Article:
Halim shares her sentiment. “The role of female CHWs is exceptionally important to help women access the right guidance and care, but they face the same challenges that all women face,” Halim says. “Female CHWs are working in a complicated situation, too, so I’m always there to assist my sister when there’s a critical issue. We make a good team.”
“The role of female CHWs is exceptionally important to help women access the right guidance and care, but they face the same challenges that all women face. Female CHWs are working in a complicated situation.”Halim, a community health worker (CHW) in Afghanistan
The siblings recall one home visit during which they each leveraged their own strengths to ensure a young expectant mother named Saliha received the care she needed. During the initial screening, Najla employed the skills she learned through her AFIAT mentorship to assess Saliha, who was visibly weak. Najla found that she had a mid-upper arm circumference of just 21 centimeters, suggesting moderate malnutrition. “I recommended that Saliha visit the clinic for a medical examination,” Najla says, “but she was hesitant to go with me.” Eventually, Saliha revealed to Najla that she did not think her husband would permit her to visit the clinic.
Understanding that the situation was delicate, Najla enlisted her brother to help explain the severity of Saliha’s condition to her husband. “I addressed his questions and concerns and explained why it was important that his wife go with my sister to the health facility,” Halim recalls. “Once I told him that these warning signs could threaten the lives of his wife and their baby, he agreed to let her accompany Najla to the health facility to see the midwife.”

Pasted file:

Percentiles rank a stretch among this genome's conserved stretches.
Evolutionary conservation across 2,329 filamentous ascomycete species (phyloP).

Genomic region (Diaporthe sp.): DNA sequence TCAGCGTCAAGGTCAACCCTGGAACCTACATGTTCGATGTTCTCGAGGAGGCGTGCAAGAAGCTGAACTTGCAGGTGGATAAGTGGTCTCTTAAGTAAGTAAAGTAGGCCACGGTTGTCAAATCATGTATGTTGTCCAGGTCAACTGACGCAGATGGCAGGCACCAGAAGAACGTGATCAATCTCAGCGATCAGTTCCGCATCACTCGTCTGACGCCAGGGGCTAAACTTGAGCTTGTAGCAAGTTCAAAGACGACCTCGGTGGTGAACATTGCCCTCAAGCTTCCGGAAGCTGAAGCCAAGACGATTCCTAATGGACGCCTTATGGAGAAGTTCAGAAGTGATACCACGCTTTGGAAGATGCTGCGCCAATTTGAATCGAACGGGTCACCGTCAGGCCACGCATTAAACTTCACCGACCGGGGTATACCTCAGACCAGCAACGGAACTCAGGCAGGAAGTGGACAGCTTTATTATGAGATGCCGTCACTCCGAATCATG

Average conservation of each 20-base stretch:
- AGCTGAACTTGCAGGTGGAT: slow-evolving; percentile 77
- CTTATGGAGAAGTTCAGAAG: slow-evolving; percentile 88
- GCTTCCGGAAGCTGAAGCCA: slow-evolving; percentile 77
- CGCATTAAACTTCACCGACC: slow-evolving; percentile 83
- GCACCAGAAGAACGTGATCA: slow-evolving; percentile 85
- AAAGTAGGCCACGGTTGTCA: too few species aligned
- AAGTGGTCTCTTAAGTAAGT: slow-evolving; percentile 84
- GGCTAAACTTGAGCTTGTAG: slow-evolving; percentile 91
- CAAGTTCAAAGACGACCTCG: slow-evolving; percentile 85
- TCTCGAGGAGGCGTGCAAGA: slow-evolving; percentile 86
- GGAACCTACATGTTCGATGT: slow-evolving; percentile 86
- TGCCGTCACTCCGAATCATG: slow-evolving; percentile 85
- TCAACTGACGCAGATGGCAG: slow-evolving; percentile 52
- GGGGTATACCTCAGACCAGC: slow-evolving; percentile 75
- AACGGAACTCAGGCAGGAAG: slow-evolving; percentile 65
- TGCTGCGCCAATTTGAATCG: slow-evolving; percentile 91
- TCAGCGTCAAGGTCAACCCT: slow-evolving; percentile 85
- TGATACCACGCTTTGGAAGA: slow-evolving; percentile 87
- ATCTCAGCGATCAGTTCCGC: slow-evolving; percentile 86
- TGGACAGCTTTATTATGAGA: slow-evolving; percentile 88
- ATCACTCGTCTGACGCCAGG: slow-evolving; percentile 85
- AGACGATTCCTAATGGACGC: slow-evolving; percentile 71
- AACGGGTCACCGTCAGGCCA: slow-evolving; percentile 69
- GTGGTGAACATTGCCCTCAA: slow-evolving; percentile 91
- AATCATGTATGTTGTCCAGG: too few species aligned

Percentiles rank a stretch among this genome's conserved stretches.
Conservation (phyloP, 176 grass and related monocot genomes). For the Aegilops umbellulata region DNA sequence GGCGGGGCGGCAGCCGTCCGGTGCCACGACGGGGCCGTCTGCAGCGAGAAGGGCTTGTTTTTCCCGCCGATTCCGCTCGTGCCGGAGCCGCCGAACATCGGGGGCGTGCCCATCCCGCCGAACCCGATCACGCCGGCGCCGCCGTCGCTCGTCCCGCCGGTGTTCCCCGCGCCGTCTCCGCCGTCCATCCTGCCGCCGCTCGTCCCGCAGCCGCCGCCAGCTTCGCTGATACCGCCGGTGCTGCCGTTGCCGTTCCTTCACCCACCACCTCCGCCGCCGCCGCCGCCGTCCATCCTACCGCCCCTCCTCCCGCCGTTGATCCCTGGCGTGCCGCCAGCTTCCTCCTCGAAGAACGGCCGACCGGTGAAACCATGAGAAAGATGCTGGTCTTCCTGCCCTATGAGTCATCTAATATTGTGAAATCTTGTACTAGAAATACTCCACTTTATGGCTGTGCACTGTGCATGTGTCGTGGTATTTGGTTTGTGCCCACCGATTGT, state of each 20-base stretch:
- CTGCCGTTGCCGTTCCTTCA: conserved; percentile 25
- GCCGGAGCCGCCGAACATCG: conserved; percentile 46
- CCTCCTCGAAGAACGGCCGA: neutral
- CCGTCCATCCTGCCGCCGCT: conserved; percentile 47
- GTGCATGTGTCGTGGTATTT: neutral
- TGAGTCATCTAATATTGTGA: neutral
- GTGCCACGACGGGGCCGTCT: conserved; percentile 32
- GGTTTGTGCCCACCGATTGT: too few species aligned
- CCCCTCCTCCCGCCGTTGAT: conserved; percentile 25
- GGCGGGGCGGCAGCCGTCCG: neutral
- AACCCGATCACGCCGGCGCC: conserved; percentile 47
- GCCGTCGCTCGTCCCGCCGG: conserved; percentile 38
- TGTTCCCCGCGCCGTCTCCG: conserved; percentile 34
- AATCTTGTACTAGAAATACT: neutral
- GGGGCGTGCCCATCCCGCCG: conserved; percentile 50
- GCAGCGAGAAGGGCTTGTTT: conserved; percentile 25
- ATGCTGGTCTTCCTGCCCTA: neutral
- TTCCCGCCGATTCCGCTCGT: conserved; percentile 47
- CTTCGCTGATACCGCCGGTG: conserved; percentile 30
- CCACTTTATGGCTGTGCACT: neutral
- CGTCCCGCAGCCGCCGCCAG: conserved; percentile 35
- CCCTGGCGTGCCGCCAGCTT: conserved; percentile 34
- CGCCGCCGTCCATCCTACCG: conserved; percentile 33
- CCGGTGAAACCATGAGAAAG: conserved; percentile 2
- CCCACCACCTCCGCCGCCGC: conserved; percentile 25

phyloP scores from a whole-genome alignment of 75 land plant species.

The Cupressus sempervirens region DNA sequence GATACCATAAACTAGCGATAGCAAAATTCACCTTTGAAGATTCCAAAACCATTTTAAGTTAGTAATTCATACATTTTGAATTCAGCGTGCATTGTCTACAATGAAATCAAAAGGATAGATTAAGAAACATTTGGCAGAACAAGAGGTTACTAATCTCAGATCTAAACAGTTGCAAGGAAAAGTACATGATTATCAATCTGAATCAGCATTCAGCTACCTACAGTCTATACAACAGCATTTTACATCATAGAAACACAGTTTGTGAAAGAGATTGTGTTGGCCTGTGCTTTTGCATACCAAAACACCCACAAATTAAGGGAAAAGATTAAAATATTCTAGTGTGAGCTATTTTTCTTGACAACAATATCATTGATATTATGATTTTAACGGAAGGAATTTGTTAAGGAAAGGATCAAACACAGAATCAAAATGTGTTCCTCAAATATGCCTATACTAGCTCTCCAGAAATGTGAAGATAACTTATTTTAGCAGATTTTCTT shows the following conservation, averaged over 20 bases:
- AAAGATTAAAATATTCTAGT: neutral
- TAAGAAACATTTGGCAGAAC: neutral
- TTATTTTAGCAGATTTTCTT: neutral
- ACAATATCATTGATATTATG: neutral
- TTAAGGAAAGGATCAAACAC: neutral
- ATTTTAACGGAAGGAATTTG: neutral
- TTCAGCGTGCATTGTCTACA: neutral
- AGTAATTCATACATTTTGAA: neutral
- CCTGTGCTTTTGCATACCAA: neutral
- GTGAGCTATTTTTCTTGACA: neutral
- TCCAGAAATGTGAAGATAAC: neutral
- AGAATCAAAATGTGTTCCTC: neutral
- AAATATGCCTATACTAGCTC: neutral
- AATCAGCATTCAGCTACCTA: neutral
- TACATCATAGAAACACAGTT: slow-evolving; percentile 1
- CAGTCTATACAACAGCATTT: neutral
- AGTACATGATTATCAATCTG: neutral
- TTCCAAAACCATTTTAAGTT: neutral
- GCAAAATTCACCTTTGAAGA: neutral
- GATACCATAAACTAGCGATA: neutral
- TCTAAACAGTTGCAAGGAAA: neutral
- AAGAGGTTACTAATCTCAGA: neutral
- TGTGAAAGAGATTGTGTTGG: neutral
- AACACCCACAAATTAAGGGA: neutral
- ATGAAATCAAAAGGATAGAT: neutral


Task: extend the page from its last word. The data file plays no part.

Upon arrival at the clinic, Saliha was met by Rahima,* who has been serving her community as a midwife for 20 years. “My role at the health facility includes receiving and managing the paperwork for all the referrals from CHWs. That is how Saliha came under my care.” Like Najla and Halim, Rahima has also received ongoing training and mentorship from AFIAT on a wide range of integrated health topics. “My clinic is part of [the project], so my colleagues and I have the privilege of participating in mentorship learning sessions,” she says.
“I noticed right away that something was very wrong,” Rahima says, noting that she observed the same warning signs that Najla noticed during their home visit. “Through AFIAT, I had learned about the risks that malnutrition poses to the health of pregnant women and their babies, so I immediately referred her to a nutrition counselor so she could be enrolled in the Therapeutic Supplementary Feeding Program.”
From then on, Saliha began receiving nutritional supplements designed to provide undernourished pregnant and breastfeeding women with more calories, protein, and vitamins. During subsequent visits to the clinic, Saliha’s progress was notable; she was slowly but steadily gaining weight, and her energy levels were much better. She also expressed excitement to come back to the clinic to deliver her baby, with her husband’s enthusiastic support.